If you’ve ever seen you pour over choke or stop draining completely, you’ll know this problem. The grind fineness of the coffee is likely the first and most important factor, but the filter also play a role.
Second, and more subtle, is the fact that the length of time your coffee brews affects the extraction level. There is an optimum time for any coffee brewing recipe.
If the brewing time is too short, the coffee may be underextracted. Underextraction can result in thin, sour and weak tasting coffee.
On the other hand, if the brewing time is too long, the coffee can become bitter, astringent and heavy tasting.
Somewhere in the middle of the extraction continuum, come bliss. Where bliss lies for you is your preference, but the filter you use can be one of the factors in getting it right.
We tested the filters only with water. The complexity of testing with coffee brings in testing challenges, as every coffee and every grinder will produce a different amount of fine particles, and possibly obscure the effect of the filter. So we’ve simply reported the time taken to drain a given amount of water through an empty filter after the filter is soaked in water for 4 minutes.
What can we test?
We designed and conducted a test, and report on the results here. What our filter round up reports on is the cost, taste impact, draining time, and availability for 18 popular and readily available filter options.
The brewer types that these filters cover are:
- Automatic drip coffee maker,
- Melitta (truncated cone) pour-over and clones,
- Hario V60-02 (conical pour-over),
- Kalita wave (flat bottom pour-over) and
Notably, we left out a couple of very common brewing types: espresso machines, and french presses. While popular and ubiquitous, these typically have permanent built in filters, and although they are removable, replacements options are not always readily available. We may re-visit the espresso filter question in future, but in all honesty, this not a frequently asked question.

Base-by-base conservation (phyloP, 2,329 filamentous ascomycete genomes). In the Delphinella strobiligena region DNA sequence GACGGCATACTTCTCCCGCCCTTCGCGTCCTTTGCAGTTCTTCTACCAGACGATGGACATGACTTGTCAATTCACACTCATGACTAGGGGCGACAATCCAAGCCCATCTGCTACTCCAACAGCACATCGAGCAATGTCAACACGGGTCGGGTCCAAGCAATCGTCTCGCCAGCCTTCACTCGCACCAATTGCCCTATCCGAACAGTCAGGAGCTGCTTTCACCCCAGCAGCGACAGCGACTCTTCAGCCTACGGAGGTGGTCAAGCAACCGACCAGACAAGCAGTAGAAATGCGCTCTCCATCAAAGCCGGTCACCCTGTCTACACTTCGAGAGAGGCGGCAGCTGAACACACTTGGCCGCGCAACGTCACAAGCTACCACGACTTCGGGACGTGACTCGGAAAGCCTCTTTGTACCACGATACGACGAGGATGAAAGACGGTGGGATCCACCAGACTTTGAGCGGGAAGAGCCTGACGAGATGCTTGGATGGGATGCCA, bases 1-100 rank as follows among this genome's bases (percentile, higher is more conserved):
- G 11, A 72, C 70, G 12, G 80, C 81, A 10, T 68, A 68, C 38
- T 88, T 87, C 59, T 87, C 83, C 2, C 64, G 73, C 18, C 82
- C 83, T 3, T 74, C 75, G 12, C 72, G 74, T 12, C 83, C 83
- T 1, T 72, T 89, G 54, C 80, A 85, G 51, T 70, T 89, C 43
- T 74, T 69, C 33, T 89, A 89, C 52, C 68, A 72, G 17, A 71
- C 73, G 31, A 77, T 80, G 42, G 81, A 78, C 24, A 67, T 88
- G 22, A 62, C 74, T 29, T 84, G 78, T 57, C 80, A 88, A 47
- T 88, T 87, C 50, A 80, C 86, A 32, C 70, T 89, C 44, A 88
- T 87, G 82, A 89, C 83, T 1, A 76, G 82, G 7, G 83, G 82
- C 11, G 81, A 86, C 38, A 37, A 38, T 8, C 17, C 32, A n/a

What did we do? What didn’t we do?
It may strike you as odd that we did not brew any coffee during this test! Doing a test with coffee introduces uncontrollable variable that would limit the applicability of any test. Different coffees have variable resistance to the flow of water through them, based on the origin and processing method of the green coffee, the roasting degree, the fineness of grind, the amount of coffee and the depth of the bed of coffee in the filter.
Even subtle variations such as water temperature and the agitation of flow during brewing can have an effect of how long it takes for water to percolate through the coffee grinds.
In effect, what we did is ‘cup taste’ each filter in the review. We did this to determine whether different materials and brands have an identifiable taste. Our hypothesis is that any taste unintentionally added to the coffee by the filter might be considered a defect, whether the taste is pleasant or unpleasant.
We flooded each filter with 400mL of hot filtered water at 205 degrees F for 4 minutes. Then we drained the water through the filter and recorded the time the water took to drain down. Using a Clever brewer for this test, as the valve can be used to hold the water and drain down as needed, regardless of the filter type.
The exception to the method is the Aeropress filters, in which case we used an Aeropress and 250mL of the same 205 F water. The Aeropress filters were not steeped, which is consistent with how an Aeropress is typically used.
The water we used is our in house filtered coffee water, which is fine filtered, carbon filtered, and pH adjusted. It has a mineral content of approximately 150 ppm. Note: if you want to try this test at home, you could use Eska brand bottled water, which has a similar composition, and is good for coffee making.
The filter lineup
We bought the filters locally, at Metro, Walmart, No Frills and/or Longo’s. The branded filters for Hario, Chemex, Aeropress and the metal and cloth options are available at our roastery. Included in the table are the product links and unit cost.
It’s notable that the baskets filters for automatic drip brewers found in retail stores are considerably smaller that the standard ’12 cup’ Bunn commercial filters we use in the roastery.
A side note, the small size of theses retail basket filters would prevent using the recommended dose of coffee for a full pot (10 or 12 cup) without overflowing. Our standard dose of medium roast coffee for a 12 cup pot is 112 grams (4 ounces, 1/4 lb). Therefore, we’d recommend brewing only half to 3/4 of a pot with these retail basket shaped filters.
Rinsing paper filters with hot water before brewing coffee is widely recommended by coffee geeks and specialty roasters. A rinse might help remove any off tastes introduced by a paper filter. Hot water rinsing also allows an opportunity to pre-heat the filter holder, carafe and/or mug. This might be a good strategy for anyone who finds the pour-over coffee is not hot enough for them.